Unfortunately, the book felt a bit rushed and a bit too tidy. After the emotional roller-coaster of the second book, I wasn’t sure what to expect from The One. I don’t know if it was because I was so drained by the previous book, or if it was just written this way… but moments that should have been tragic and heart breaking, weren’t. There were deaths right and left, rebel attacks, gun-battles in the street, but I didn’t feel the emotion of the characters the same way I did with the previous book. The drama between the characters, while still present, had been dialed down quite a bit.

Some characters, such as Aspen and Celeste, I learned to appreciate (and believe me, that’s hard to do with those two). Others, like Elise, I learned to loathe. There were several instances where I genuinely feared for America’s future. I think out of the three books, this was the book that made me question America and Maxon’s relationship the most. They were on seriously rocky ground, and there came a point where I wasn’t sure if I was on Team Maxon anymore. He was a bit childish, more than a bit angry at America, and after all the drama of the second book… I questioned whether he was right for her. America had no such doubts. It was nice to see her finally own up to the truth—that she dearly loved Maxon—even if she came to the realization really late in the game.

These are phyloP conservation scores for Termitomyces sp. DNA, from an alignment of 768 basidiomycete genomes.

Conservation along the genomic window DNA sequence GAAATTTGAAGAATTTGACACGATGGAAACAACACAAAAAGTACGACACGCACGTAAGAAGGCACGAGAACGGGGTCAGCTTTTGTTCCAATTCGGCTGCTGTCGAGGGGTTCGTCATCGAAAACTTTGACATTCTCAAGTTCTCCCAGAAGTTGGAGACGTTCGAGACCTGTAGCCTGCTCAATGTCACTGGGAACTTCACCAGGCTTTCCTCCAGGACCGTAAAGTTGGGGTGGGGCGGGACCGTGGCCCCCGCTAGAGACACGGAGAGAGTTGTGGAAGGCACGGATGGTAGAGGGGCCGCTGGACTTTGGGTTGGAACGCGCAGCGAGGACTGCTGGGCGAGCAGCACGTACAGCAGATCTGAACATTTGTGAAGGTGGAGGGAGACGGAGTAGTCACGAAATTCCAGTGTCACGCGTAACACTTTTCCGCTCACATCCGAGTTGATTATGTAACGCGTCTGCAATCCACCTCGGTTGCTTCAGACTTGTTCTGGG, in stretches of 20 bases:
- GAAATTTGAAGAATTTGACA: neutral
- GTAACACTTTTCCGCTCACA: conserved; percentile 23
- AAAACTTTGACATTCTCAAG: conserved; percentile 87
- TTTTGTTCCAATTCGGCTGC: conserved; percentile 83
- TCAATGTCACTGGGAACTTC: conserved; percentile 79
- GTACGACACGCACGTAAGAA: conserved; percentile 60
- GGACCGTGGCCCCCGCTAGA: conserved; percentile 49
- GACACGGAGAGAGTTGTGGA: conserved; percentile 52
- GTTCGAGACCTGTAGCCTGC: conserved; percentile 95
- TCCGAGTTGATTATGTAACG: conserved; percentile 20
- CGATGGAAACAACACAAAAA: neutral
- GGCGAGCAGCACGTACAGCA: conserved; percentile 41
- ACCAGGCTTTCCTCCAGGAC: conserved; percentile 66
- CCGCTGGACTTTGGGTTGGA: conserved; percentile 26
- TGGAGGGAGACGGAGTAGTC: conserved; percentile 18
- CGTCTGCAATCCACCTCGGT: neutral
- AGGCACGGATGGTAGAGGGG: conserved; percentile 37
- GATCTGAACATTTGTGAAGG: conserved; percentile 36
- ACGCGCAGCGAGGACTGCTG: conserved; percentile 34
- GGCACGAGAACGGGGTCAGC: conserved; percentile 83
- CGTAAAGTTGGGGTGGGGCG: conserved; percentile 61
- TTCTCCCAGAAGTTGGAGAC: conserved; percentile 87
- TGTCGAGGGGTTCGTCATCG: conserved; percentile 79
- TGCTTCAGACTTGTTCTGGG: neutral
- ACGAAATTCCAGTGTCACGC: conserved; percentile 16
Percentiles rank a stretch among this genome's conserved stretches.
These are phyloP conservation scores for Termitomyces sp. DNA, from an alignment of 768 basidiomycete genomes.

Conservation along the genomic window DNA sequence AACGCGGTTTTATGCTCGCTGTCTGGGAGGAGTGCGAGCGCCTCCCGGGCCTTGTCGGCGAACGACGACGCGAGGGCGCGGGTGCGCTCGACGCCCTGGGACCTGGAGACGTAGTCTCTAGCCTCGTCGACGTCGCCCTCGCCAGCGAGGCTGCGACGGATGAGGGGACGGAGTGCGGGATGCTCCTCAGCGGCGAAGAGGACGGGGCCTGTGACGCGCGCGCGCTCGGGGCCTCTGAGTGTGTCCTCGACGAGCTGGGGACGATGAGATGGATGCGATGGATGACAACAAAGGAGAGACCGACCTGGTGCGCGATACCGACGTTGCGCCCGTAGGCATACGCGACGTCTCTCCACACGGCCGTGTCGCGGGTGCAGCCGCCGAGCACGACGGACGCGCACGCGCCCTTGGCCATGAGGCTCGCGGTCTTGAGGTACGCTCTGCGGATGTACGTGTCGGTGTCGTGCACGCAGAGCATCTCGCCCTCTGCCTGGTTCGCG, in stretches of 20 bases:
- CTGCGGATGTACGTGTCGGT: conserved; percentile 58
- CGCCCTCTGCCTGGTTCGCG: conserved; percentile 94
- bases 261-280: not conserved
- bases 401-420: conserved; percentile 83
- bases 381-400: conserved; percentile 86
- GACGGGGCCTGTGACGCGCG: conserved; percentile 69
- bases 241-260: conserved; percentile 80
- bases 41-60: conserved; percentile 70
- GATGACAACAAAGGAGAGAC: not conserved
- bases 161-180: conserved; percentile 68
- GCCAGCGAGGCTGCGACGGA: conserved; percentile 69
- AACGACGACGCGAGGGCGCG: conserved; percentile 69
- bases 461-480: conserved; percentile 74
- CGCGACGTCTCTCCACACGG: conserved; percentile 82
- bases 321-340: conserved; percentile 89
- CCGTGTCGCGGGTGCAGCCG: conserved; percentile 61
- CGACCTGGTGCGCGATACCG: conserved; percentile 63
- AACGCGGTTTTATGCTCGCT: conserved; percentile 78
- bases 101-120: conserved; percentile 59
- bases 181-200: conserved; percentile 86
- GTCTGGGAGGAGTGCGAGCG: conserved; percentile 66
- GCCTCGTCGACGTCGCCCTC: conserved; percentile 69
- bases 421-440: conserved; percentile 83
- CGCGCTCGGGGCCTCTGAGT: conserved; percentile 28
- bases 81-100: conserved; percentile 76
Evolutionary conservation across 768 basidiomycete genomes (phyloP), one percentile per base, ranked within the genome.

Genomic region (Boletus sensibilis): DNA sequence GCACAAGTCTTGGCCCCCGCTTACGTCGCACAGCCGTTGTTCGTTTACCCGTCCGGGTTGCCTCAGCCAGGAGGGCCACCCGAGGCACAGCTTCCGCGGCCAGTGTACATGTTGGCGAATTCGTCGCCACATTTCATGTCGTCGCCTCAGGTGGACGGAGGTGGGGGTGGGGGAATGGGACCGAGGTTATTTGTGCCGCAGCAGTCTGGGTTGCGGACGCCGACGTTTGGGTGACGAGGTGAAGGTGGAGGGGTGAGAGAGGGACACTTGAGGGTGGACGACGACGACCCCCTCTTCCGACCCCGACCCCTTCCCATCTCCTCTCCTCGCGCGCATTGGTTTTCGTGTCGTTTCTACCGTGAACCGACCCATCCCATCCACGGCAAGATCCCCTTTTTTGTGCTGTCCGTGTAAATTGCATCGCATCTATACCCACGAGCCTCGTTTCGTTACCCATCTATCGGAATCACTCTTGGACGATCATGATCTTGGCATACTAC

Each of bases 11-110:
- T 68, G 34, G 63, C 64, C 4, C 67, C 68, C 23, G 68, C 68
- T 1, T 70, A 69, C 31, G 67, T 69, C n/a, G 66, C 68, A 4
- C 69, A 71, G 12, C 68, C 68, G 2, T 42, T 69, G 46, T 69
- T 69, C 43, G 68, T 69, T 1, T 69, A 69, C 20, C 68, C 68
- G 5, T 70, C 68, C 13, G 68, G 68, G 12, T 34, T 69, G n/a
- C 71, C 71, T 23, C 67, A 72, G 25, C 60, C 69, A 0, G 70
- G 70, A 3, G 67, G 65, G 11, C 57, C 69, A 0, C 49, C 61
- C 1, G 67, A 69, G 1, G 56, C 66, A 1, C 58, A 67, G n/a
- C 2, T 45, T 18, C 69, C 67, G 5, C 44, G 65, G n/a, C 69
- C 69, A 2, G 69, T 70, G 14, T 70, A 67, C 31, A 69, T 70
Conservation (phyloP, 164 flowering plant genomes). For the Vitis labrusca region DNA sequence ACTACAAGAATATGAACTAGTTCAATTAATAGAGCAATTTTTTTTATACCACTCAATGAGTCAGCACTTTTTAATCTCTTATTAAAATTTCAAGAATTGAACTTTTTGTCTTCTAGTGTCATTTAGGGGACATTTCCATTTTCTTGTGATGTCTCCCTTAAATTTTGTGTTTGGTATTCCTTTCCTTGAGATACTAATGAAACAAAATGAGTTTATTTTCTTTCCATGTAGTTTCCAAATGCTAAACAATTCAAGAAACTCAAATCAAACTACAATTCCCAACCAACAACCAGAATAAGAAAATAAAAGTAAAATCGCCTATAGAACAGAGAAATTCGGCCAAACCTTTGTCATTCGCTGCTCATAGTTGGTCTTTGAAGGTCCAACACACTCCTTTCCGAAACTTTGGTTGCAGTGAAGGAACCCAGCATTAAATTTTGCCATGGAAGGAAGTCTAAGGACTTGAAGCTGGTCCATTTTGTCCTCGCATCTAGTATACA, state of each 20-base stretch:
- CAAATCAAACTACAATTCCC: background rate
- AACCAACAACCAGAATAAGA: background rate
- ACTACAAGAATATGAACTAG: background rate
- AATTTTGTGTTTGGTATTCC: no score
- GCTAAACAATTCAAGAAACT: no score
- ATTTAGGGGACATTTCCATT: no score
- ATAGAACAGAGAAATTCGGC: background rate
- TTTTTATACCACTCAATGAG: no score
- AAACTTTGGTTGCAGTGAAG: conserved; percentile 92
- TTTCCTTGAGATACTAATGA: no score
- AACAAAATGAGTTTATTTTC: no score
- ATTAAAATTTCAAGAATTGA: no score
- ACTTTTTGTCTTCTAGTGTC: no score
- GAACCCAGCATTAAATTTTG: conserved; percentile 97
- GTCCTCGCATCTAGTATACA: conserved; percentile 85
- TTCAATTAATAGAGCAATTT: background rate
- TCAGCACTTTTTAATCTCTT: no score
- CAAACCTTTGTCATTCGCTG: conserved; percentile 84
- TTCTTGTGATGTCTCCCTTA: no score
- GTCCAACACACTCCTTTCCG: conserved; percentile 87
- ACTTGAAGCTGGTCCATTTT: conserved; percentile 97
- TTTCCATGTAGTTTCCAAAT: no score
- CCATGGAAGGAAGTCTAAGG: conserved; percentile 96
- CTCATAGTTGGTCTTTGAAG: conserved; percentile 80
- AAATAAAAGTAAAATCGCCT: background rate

My biggest problem with this story was probably the little tidbits where the narrative seemed rushed. The whole matter with the King near the end (I’m trying so hard not to be spoilery right now—you have no idea) was over and done with like it was nothing. What should, and could have been a major bit of drama was over like a gunshot. Poof. No more problem—and it bugged me. On top of that, the matter of Maxon and America declaring their feelings seemed like it happened too soon. I know that sounds weird considering it’s the third book and they still haven’t even said “I love you”, but there was a moment where they went from “I’m not going to say it first!” to “omgiloveyousomuch” in a matter of minutes. The emotional switch in my brain overloaded… I just couldn’t understand what was happening.

That isn’t to say that there weren’t some really great moments. I giggled at the tea party and the northern rebel meeting. I outright cheered with how America handled the Convicting. These were fantastic moments and America was brilliant in them. She really came into her own in this book and began to not only believe, but show the other characters that despite all the mistakes she’d made, she was princess material. It was nice to see her becoming strong in a situation that she’s had so little control over in the series.